"We can solve this problem in a way that doesn't disrupt our lifestyle. . . . Public awareness seems to be increasing, and there are a lot of good things happening at the executive level: tighter fuel-efficiency standards, the carbon-pricing initiatives by the New England and West Coast states, the recent agreement between the U. S. and China on emissions. Last year we saw global economic growth without an increase in carbon emissions, which suggests it's possible to "decouple" oil and economic growth. And social change can happen very fast."
Of course, these are baby steps in comparison with the huge steps that must be taken in the next two or three decades. But at least a start has been made, and various things, such as the Pope's encyclical, might inspire the kind of worldwide mobilization that is needed.
Naomi Klein, reporting on her experiences at a Vatican conference based on the Pope's encyclical, spoke with amazement at the radical changes he is seeking to bring about in his church. She then added:
"[I]f one of the oldest and most tradition-bound institutions in the world can change its teachings and practices as radically, and as rapidly, as Francis is attempting, then surely all kinds of newer and more elastic institutions can change as well. And if that happens - if transformation is as contagious as it seems to be here - well, we might just stand a chance of tackling climate change."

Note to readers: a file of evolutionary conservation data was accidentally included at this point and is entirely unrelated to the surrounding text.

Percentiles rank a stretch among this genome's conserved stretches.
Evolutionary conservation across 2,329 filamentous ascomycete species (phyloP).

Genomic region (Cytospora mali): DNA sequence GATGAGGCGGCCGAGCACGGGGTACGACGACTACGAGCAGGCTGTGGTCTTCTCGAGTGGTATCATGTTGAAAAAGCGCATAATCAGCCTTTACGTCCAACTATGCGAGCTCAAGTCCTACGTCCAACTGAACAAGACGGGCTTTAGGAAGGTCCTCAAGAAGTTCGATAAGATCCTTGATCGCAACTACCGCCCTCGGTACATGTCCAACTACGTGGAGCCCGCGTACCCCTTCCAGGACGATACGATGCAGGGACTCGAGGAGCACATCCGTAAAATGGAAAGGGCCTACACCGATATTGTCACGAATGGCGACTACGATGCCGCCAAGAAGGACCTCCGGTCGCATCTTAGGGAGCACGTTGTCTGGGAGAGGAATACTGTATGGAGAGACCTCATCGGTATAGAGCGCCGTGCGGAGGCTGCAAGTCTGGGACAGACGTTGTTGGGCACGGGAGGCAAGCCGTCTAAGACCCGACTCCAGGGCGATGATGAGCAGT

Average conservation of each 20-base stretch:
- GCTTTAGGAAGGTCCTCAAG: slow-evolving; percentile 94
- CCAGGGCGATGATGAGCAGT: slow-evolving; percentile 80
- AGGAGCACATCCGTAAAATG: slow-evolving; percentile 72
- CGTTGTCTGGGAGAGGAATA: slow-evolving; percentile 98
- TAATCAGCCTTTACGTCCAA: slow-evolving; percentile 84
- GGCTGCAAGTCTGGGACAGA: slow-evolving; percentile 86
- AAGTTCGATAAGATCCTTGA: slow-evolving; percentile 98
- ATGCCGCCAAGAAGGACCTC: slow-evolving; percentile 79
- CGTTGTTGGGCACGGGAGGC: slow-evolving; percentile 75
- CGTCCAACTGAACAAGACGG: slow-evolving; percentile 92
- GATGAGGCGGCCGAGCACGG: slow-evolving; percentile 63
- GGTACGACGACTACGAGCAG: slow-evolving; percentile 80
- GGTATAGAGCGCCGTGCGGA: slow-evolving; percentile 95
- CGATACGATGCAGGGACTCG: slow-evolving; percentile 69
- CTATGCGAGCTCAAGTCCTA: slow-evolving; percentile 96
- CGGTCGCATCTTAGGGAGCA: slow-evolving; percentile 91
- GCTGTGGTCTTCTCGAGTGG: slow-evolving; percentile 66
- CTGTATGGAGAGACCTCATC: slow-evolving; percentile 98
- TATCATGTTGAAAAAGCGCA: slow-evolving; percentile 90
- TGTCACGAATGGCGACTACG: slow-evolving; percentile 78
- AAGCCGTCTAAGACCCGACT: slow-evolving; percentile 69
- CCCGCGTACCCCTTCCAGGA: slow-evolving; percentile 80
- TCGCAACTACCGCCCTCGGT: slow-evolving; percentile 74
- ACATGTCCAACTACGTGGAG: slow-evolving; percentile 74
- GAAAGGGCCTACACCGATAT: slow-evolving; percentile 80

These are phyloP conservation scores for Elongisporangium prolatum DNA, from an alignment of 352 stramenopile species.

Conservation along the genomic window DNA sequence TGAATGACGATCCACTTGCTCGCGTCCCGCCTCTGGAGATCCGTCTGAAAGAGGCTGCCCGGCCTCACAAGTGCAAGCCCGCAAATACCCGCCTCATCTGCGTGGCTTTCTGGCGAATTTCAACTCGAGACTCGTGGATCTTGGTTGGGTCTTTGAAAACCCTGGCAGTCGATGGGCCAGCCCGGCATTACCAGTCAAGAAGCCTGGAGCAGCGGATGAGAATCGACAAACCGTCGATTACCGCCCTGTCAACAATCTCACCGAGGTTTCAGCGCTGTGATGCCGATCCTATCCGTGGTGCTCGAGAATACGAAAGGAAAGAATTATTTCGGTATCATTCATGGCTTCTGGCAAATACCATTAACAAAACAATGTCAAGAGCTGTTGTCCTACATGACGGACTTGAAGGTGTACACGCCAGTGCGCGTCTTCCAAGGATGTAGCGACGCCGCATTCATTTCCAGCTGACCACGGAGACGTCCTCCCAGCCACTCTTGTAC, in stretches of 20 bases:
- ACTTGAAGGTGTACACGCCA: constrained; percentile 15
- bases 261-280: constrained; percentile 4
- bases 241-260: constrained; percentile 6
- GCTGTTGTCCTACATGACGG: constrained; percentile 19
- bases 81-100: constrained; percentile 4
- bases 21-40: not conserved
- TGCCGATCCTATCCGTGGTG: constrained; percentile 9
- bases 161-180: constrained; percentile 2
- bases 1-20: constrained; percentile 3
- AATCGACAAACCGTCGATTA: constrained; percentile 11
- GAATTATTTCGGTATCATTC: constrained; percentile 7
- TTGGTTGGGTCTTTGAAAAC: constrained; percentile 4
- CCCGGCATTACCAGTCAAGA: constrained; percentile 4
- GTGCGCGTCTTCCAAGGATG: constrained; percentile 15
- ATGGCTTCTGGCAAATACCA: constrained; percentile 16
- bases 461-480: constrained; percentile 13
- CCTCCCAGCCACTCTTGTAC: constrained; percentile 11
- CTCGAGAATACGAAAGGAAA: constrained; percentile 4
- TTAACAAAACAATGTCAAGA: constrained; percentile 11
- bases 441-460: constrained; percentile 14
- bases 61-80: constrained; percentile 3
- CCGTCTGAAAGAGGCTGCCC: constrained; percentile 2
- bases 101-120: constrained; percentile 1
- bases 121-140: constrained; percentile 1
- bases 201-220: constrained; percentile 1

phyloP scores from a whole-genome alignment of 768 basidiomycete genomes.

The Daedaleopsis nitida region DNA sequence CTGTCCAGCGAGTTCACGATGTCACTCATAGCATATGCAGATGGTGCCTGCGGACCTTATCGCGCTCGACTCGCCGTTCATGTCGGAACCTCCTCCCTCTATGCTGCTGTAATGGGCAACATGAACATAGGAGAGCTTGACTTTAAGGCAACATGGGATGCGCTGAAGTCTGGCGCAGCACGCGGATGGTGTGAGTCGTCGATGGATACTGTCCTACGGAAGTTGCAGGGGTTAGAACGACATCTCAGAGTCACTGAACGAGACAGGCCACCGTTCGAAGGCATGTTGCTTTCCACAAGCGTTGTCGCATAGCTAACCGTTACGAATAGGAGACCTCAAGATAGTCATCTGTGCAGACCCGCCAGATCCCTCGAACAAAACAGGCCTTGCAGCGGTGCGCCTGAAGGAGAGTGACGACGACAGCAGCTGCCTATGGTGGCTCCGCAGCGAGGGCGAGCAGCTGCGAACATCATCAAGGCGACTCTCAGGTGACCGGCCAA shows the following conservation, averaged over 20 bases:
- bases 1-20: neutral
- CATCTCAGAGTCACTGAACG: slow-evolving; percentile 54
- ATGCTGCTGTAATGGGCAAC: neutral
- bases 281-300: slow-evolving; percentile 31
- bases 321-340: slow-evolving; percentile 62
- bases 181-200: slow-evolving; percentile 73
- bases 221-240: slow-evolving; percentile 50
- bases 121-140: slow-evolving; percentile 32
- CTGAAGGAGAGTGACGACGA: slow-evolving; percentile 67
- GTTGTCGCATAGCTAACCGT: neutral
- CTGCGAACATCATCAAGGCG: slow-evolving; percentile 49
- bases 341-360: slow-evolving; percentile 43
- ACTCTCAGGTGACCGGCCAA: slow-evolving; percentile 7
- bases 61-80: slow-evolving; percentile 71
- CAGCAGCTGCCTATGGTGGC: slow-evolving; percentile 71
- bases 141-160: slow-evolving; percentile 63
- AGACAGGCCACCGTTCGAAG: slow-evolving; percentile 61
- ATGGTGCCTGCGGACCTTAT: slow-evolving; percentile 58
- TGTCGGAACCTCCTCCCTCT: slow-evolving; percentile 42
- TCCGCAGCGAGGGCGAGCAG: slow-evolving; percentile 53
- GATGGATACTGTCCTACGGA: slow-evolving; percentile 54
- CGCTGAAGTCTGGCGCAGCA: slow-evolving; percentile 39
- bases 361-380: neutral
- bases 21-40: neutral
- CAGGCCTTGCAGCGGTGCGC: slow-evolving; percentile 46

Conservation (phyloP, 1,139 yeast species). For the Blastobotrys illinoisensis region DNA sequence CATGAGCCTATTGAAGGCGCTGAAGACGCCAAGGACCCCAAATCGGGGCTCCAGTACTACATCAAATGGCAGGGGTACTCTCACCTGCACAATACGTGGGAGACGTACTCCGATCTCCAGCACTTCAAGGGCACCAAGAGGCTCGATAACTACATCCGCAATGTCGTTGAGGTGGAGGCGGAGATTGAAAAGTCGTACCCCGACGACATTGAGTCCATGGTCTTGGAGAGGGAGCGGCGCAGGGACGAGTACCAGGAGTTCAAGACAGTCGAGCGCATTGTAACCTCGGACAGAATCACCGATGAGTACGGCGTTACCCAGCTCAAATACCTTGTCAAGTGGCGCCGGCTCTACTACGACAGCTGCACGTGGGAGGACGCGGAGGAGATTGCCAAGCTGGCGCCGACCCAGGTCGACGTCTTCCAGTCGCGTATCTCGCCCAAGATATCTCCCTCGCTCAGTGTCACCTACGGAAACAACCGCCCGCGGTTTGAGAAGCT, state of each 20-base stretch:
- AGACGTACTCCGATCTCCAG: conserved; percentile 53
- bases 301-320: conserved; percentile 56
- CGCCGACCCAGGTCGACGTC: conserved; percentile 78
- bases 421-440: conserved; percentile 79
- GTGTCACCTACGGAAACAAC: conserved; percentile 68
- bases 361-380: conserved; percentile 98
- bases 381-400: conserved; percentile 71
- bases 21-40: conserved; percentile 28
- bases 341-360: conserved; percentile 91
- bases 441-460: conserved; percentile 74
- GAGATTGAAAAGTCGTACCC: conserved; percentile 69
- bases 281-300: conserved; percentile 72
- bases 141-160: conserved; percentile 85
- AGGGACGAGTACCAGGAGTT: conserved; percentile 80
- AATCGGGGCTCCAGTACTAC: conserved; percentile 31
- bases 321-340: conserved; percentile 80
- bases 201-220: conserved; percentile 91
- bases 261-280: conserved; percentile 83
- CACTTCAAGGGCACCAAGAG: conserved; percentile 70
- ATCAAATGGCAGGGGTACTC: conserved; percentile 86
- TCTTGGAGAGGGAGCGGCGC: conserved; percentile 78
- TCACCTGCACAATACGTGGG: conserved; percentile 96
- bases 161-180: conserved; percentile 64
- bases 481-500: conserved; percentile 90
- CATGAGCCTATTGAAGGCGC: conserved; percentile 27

Climate scientists should tell people the full truth about how dire the situation is, while simultaneously reporting the full truth about how quickly and completely the fossil-fuel economy could be replaced. If they do, and if governments and their media report these facts clearly and repeatedly, we just might be able to prevent the complete destruction of humanity and even human civilization, along with most of the other forms of life. We should at least try.